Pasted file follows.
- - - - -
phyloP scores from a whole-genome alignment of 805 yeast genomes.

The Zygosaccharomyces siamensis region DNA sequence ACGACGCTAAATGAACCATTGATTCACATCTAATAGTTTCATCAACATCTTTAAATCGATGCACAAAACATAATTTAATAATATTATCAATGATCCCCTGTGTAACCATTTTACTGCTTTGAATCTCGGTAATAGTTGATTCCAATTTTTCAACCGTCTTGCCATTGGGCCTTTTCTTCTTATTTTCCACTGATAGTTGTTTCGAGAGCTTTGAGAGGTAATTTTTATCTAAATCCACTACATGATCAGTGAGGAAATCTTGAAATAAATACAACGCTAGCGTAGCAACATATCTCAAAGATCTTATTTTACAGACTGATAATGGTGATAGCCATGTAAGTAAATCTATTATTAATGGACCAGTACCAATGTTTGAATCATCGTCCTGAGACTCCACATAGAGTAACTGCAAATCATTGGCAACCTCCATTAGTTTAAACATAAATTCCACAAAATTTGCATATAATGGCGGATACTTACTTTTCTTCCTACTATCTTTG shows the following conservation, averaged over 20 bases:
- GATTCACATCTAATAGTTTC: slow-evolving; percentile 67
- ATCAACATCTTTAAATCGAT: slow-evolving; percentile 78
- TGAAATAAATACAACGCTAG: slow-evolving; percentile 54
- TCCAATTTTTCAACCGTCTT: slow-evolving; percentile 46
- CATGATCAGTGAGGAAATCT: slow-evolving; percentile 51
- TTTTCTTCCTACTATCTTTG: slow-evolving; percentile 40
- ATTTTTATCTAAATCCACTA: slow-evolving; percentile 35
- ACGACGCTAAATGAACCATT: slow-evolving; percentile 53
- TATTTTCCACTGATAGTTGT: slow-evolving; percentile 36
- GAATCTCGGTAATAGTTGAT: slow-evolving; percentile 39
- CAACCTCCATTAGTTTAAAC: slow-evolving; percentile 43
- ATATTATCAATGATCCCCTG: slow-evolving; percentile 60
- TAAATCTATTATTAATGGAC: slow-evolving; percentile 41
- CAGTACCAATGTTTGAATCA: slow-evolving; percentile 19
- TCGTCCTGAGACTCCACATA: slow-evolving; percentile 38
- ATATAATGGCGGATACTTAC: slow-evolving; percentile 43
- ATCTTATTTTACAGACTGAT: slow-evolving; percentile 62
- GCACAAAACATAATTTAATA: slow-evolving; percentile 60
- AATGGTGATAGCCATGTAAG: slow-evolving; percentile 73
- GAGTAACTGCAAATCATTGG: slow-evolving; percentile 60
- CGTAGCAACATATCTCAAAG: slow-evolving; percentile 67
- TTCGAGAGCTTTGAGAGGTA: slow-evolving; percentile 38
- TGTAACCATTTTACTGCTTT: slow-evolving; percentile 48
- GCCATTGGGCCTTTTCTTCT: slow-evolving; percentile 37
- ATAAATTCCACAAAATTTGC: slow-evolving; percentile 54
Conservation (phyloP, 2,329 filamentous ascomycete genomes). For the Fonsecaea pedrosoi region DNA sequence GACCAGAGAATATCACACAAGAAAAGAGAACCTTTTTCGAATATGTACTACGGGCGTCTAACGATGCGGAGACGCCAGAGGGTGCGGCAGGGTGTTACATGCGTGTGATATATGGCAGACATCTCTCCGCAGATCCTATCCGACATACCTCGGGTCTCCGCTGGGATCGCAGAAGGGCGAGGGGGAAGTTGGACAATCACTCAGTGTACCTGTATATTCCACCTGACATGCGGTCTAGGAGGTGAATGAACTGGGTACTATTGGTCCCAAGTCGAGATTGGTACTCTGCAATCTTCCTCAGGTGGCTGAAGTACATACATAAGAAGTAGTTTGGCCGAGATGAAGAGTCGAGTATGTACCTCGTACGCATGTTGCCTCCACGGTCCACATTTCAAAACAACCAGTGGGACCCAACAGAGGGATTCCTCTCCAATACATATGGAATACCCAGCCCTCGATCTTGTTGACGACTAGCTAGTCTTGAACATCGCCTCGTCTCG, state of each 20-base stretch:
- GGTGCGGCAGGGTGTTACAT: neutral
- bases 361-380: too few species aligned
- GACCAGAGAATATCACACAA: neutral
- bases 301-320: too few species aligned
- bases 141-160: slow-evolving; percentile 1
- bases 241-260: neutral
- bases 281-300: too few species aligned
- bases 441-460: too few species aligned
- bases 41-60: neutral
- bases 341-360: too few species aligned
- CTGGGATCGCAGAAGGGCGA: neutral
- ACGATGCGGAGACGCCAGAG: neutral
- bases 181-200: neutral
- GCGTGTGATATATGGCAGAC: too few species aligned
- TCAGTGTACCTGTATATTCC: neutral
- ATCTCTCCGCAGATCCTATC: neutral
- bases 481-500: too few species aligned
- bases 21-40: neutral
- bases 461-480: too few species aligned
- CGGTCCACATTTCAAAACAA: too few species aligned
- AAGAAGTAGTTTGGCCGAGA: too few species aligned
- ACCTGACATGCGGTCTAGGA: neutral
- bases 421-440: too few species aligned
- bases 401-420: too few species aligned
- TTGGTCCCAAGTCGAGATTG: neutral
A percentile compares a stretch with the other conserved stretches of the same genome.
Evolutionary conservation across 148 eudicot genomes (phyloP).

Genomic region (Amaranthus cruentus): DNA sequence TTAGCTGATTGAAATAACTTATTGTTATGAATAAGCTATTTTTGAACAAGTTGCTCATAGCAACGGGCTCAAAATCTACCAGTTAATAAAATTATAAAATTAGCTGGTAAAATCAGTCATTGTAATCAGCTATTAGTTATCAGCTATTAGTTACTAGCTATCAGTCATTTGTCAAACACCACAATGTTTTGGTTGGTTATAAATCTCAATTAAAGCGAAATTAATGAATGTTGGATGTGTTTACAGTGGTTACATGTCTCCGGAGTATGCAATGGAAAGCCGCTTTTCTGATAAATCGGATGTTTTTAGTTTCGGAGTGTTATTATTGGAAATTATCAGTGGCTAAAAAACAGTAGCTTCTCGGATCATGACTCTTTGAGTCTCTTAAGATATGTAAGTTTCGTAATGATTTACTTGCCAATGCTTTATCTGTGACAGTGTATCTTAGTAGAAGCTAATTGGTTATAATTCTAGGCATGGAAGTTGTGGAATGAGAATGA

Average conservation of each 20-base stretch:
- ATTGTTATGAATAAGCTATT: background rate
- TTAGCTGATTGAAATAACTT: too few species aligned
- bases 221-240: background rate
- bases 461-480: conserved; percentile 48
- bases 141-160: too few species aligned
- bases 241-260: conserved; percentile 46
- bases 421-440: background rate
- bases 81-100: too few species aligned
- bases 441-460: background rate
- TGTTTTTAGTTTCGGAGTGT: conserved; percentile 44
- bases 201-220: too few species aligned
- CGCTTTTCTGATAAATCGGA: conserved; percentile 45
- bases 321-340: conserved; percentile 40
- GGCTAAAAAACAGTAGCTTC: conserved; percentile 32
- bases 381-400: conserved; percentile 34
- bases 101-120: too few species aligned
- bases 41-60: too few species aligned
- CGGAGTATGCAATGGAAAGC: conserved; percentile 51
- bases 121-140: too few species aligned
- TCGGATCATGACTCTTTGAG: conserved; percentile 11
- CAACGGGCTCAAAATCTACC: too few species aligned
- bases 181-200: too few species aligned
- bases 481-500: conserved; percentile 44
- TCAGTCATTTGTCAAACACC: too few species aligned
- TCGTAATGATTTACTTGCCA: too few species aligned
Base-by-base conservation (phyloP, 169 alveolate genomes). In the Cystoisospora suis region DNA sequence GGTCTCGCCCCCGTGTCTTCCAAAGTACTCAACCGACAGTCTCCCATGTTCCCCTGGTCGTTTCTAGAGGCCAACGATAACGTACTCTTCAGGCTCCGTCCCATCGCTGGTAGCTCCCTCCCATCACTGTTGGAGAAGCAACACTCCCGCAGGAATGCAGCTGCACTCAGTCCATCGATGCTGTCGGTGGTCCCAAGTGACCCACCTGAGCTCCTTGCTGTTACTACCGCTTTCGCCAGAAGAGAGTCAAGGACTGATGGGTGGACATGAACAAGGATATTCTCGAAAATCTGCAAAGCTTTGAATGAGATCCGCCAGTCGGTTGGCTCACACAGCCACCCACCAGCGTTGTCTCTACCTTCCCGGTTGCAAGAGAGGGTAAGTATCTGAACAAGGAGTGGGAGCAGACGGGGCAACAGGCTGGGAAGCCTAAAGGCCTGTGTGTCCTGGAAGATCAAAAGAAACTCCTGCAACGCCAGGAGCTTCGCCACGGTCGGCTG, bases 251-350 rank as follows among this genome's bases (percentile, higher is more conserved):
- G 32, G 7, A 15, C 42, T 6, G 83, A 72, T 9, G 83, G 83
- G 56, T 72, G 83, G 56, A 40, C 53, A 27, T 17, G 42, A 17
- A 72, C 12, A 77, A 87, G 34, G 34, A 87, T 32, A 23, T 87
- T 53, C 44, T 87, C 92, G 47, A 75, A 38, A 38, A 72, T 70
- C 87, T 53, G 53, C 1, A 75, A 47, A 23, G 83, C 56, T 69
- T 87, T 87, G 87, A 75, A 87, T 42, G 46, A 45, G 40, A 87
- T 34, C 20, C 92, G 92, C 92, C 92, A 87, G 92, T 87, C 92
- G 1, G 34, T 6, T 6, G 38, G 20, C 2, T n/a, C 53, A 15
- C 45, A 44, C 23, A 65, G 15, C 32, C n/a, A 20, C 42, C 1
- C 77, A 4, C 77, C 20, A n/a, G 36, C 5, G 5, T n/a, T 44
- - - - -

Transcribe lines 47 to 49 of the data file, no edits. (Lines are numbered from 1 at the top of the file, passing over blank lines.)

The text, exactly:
- bases 461-480: too few species aligned
- CGGTCCACATTTCAAAACAA: too few species aligned
- AAGAAGTAGTTTGGCCGAGA: too few species aligned